Prior to relaparotomy or necropsy, the peritoneal cavity was filled with 1 mL of isotonic sodium chloride solution. Animals were agitated to ensure adequate mixing of fluid. Peritoneal fluid samples (0.1 mL) and biopsy specimens (0.07-0.13 mg) were collected for bacterial quantification. Three to 4 biopsy specimens were obtained from the left and right sides of the parietal peritoneum. Biopsy specimens were weighed on a microbalance immediately on collection. All specimens were mixed with 1 mL of tryptic soy broth and stored at −70°C until analyzed.
The samples were thawed, diluted in 10-fold steps in isotonic sodium chloride solutions, and inoculated on blood agar medium. The tissue specimens were macerated prior to dilutions. Identical sets of culture plates were incubated aerobically and anaerobically in sterile jars (Gas Pak; Bacto Laboratories, Liverpool, England). The anaerobic plates were flooded with gentamicin (10 mg/mL) to prevent growth of facultative flora. Aerobic cultures were incubated for 24 to 48 hours while anaerobic plates were incubated for 48 to 96 hours. Microbial recovery was expressed as a log10 of colony-forming units per milliliter of fluid or gram of tissue. Subcultures with subsequent biochemical tests for bacterial identification were done for several samples.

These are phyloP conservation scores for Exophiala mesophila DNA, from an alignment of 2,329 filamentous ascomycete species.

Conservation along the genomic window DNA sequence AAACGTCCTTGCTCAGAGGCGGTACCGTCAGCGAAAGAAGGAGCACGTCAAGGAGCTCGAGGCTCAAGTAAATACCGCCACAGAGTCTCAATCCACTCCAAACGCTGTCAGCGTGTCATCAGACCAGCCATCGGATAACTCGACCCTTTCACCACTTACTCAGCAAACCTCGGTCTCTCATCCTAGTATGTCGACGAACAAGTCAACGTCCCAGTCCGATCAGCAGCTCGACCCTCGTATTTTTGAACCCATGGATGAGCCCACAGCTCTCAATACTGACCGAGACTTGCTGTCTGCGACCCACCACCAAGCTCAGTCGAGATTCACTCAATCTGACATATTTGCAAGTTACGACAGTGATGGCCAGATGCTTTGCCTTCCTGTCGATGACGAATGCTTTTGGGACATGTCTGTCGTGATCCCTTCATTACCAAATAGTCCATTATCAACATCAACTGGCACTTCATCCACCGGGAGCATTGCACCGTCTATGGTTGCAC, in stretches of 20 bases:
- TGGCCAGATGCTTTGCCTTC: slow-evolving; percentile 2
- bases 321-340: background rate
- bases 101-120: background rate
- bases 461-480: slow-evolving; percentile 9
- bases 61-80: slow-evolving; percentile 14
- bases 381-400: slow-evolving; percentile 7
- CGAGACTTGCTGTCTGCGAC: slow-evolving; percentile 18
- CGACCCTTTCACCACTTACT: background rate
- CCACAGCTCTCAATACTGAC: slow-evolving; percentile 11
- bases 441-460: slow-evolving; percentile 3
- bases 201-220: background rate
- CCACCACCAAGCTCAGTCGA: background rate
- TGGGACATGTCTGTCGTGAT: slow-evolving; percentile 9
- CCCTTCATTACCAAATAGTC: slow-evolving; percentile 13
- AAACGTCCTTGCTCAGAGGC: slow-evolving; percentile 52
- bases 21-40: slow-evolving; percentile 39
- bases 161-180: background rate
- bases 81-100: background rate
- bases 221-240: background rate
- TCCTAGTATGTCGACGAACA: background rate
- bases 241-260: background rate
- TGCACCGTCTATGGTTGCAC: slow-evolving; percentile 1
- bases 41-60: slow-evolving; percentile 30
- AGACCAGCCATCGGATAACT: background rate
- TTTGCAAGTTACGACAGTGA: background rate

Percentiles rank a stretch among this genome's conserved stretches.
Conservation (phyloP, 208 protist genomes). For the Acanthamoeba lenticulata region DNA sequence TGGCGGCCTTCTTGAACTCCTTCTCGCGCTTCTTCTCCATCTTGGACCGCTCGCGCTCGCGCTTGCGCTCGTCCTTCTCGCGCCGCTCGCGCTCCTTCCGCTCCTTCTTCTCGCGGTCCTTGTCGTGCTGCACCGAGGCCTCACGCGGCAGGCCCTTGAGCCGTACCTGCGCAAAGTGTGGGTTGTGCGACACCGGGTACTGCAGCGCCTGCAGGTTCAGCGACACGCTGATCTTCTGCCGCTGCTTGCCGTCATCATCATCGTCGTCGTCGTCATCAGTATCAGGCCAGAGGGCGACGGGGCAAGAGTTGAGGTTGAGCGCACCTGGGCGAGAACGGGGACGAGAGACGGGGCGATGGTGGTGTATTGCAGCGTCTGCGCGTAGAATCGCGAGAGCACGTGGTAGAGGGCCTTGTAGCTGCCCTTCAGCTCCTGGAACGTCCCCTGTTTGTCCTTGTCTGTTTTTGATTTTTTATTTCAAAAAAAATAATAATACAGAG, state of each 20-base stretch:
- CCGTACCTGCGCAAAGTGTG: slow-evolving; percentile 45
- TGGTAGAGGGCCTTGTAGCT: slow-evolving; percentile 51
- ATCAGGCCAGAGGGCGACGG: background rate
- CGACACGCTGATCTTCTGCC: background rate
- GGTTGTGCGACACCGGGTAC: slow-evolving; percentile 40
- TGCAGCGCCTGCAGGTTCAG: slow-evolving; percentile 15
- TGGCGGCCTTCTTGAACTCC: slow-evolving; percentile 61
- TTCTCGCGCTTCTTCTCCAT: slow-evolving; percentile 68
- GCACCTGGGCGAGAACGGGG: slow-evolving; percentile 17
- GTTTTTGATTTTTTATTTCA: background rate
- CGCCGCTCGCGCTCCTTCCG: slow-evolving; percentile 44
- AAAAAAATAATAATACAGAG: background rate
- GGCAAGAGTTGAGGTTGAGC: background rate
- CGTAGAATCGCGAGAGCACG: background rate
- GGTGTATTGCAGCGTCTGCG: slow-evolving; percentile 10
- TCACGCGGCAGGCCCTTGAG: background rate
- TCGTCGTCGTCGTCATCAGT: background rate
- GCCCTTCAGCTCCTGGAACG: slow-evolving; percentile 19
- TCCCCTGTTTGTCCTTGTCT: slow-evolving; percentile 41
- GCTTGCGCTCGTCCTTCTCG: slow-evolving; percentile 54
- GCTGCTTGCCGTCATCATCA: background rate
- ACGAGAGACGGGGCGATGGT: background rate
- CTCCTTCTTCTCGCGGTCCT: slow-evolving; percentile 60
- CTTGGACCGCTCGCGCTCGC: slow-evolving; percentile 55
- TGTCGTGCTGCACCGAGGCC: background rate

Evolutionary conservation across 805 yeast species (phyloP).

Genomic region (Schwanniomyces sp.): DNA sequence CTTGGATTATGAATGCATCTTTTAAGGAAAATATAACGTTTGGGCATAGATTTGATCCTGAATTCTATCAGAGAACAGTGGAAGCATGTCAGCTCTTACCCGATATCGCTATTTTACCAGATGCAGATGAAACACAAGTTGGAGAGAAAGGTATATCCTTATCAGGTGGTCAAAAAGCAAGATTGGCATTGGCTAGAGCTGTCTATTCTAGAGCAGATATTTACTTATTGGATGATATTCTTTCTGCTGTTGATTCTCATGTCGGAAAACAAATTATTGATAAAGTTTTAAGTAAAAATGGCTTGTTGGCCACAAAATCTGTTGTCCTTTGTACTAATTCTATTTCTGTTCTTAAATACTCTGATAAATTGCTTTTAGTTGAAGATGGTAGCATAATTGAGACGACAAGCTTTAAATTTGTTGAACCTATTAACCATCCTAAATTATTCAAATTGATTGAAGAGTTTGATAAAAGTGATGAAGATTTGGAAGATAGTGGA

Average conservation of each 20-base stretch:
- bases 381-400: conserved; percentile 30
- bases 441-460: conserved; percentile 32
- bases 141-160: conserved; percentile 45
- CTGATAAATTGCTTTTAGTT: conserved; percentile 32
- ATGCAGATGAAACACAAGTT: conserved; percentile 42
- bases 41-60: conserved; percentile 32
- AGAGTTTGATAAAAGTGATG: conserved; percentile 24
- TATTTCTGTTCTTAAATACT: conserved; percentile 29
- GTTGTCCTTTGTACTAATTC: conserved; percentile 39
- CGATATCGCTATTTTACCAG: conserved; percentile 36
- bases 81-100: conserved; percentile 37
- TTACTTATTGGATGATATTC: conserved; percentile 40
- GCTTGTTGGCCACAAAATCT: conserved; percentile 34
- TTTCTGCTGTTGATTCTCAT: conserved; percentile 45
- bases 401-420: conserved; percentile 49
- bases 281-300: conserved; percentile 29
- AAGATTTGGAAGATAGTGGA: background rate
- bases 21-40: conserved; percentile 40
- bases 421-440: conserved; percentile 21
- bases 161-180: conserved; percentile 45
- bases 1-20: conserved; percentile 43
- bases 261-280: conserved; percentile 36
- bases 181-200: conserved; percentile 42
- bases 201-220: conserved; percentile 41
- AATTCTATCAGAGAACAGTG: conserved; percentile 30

Peritoneal fluid samples (50 µL) were collected at the time of relaparotomy and necropsy. The specimens were stained with aliquots (50 µL) of vital blue dye. White blood cells were counted in a cell counter. Flow cytometry was performed on several samples to identify subpopulations of white blood cells.
Forty mice underwent CLP with 19-, 21-, 25-, and 27-gauge needles to determine the degree of contamination and duration of infection that produces significant, but not 100%, mortality in the presence of systemic antibiotic cefoxitin (160 mg/kg every 8 hours subcutaneously).
Thirty mice underwent operation with placement of intraperitoneal catheter for CPPL. Two milliliters of chlorhexidine gluconate in concentrations of 0.5%, 0.1%, and 0.05% was administered through the intra-abdominal catheter. The fluid was drained for 5 to 10 minutes. Lavage was conducted every 8 hours for 24 hours. All animals that died had a necropsy. Surviving mice were killed 48 hours after lavage and also underwent a necropsy.